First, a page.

We do have a problem with history, though. (not Samir, not I; the world at large, i.e.). It’s sad, that History is being appropriated and maligned for sociopolitical purposes. It’s sadder, that people at large are allowing it to happen. It’s saddest, that over time, people start believing in the propaganda. The instant-generation lives off the micro-context; the now-context.  The new mantra is: have-platform-will-abuse.

And that is why, I enjoy my conversations with Samir. Especially, tonight. We engage. We differ on views. But we take the time, effort, and patience to hear each other out. Needless to say, we met in IRL (In Real Life; or F2F = Face-to-Face). No one has the time to study. Correction: No one cares to study. If we were charged a couple of USD for every tweet or a Facebook post, would we be so gloriously expressive? I think not. Once upon a time, the act of writing a letter to the editor was effort intensive. It limited the number of responses and it controlled the quality of of responses. Social media platforms disrupted that. What did we do? We abused the platforms. We ended up caring more about responses than our content.Instead of learning from others, we used it to diss others.

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One clan, in the history of Western India has captured Samir’s imagination. We spoke about it at length. LENGTH. I doubt if Samir realised it when he was telling me about it, but he ended up comparing two sources of history and painted an animation of events. Samir is cynical, but if ever, a phrase had to be coined, this is the time: he is a cynical optimist. In other words: I-want-it-to-be-true,-but-I-am-happy-to-be-proved-wrong.

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This post is about history, no doubt, but it is more about conversations with friends. This is not the first time; definitely not the last.

Notwithstanding what we talked about, I cherish, sacredly, these conversations.

Why Do I Write?

Good writers are concerned about their writing. Often to the point of anxiety. The worry spans many concerns.

Do I write well? If I do, how do I know? Does anyone read what I write? How do I know that someone is reading what I write? How many read what I write? Do they like what I write? Do they know who I am? Are those who read what I write smart as me, or smarter? Do they like me or do they like what I write? Should I write more or should I write less? Should I write for the masses or for the classes?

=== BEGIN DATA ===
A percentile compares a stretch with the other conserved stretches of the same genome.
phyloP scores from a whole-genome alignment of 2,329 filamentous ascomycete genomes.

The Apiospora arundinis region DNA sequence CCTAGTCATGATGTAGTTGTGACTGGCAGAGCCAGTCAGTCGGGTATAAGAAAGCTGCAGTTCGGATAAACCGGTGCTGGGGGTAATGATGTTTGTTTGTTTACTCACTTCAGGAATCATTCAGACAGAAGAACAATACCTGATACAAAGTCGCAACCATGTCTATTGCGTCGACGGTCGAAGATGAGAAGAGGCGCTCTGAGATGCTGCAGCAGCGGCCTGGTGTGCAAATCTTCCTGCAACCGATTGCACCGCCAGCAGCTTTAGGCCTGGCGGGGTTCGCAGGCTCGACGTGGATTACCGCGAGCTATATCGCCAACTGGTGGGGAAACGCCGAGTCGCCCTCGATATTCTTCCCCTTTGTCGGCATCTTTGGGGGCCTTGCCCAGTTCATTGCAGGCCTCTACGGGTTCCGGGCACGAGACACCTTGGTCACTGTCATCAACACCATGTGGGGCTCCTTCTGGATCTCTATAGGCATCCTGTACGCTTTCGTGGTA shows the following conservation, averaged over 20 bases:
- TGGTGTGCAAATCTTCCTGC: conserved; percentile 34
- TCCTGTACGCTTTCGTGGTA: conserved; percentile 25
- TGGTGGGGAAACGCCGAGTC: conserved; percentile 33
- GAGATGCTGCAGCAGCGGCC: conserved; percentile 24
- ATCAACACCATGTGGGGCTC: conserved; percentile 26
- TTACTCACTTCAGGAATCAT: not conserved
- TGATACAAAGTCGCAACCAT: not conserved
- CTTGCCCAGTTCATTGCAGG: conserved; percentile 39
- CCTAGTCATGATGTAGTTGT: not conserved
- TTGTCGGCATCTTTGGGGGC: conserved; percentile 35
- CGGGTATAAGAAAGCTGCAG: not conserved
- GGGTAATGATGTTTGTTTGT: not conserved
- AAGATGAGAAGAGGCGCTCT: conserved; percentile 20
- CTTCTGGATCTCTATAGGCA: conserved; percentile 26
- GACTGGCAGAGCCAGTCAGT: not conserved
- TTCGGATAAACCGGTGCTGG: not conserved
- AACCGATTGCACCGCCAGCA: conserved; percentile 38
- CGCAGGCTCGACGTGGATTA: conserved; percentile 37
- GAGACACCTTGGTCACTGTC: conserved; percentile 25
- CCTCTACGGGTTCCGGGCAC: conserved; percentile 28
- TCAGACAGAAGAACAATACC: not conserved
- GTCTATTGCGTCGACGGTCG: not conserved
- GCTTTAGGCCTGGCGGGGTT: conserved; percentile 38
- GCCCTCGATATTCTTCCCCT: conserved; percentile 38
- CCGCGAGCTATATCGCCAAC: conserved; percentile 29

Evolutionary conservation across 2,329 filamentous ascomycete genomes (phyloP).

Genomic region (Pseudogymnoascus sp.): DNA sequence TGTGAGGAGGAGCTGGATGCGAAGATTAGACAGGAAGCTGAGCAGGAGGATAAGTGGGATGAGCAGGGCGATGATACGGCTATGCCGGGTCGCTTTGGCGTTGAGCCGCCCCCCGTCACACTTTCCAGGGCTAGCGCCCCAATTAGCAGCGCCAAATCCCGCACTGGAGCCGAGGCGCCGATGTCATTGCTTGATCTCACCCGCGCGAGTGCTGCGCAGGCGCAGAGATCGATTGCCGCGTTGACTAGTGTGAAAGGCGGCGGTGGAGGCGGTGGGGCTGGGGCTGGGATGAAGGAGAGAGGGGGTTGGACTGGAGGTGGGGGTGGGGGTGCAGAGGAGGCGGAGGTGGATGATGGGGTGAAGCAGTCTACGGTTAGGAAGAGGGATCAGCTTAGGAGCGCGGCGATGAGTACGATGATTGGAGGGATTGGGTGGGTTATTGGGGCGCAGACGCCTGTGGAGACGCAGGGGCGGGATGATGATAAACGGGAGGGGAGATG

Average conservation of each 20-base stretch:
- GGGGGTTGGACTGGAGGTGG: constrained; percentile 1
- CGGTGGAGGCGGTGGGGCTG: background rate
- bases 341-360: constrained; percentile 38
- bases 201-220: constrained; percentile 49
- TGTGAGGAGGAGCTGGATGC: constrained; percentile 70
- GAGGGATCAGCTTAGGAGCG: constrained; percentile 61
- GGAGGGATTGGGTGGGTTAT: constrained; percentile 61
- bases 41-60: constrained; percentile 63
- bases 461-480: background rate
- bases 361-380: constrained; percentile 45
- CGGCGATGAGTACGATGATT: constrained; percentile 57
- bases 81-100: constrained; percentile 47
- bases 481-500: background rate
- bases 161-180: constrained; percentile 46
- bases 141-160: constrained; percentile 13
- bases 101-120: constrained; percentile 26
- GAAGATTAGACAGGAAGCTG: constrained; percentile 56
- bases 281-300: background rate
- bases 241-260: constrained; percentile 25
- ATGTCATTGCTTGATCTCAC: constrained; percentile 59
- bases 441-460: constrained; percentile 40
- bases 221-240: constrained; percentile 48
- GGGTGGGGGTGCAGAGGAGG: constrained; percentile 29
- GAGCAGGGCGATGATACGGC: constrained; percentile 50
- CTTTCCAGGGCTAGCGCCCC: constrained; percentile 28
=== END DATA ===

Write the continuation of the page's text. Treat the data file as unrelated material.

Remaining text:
These and many other such concerns are a good writer’s constant companions. Different writers are concerned differently, with varying intensity of the concern, and apart for their other interests and intelligence, these concerns are what makes them good writers.

MacBooking

Recently, while writing On the Write Path, Amit asked if writing has value outside of its readership, and I said yes. He then turned the question over its head and asked if readership has a value for a writer (apart from money), and I said yes.

The value in both, the writing and readership is intangible, but is valuable indeed. Writing helps refine our thoughts, create expression, and plants the seed for a conversation. Readership creates conversation, broadens our thinking, enables us to write better. That’s how the cycle starts and keeps going on.

That, you will agree, is a very simple, insipid value statement.

What makes the cycle exciting is all the traps and the escapes that a writer goes through. Staring at the blank page, every writer, has questioned, at least once — Why do I write? While the answer to that question is yet to be discovered, the writer writes, and the question permeates the writing, even though no word will betray it. The writer waits for a reader. Or, waits for at least an acknowledgement, that a reader exists. The writing resonates with a reader. Reader acknowledges the writer. It feels like an answer to the writer’s question, but the writer is mistaken. The writer, in turn, acknowledges the reader. Writer continues writing. More readers arrive. The writer becomes a reader. Writes. Reads. Writes, again. The writer forgets the original question. A new question emerges — Who do I write for? A new trap. And new escapes. Somewhere, while all of this is going on, social compulsions attack the writer. Promotion, engagement, statistics, popularity. Multiple skirmishes occur. New questions are born (see second paragraph, above). New escapes. The writer becomes a warrior. In a few cases, the readers become an army. Some battles are won, some lost. Much experience is gained. Over time, a few from the army, desert. The writing continues. New readers are conscripted. The question — Why do I write — remains unanswered. It bares itself at its whim. Every other question is either answered or discarded as worthless. This one question, just refuses to get answered and go quietly into the night. And the writer continues writing.

All the writing, whether it is read or not, whether appreciated or not, becomes a value in itself, over time. The cumulative experience of writing and reading, that intangibly laces the words, curiously determines their placement, and stealthily deepens the meaning, is the value. Impossible to measure or define, but most easy to feel, right after we write. Part of this value accumulates to the writing, part of value to the self.

Perhaps, that is why I write.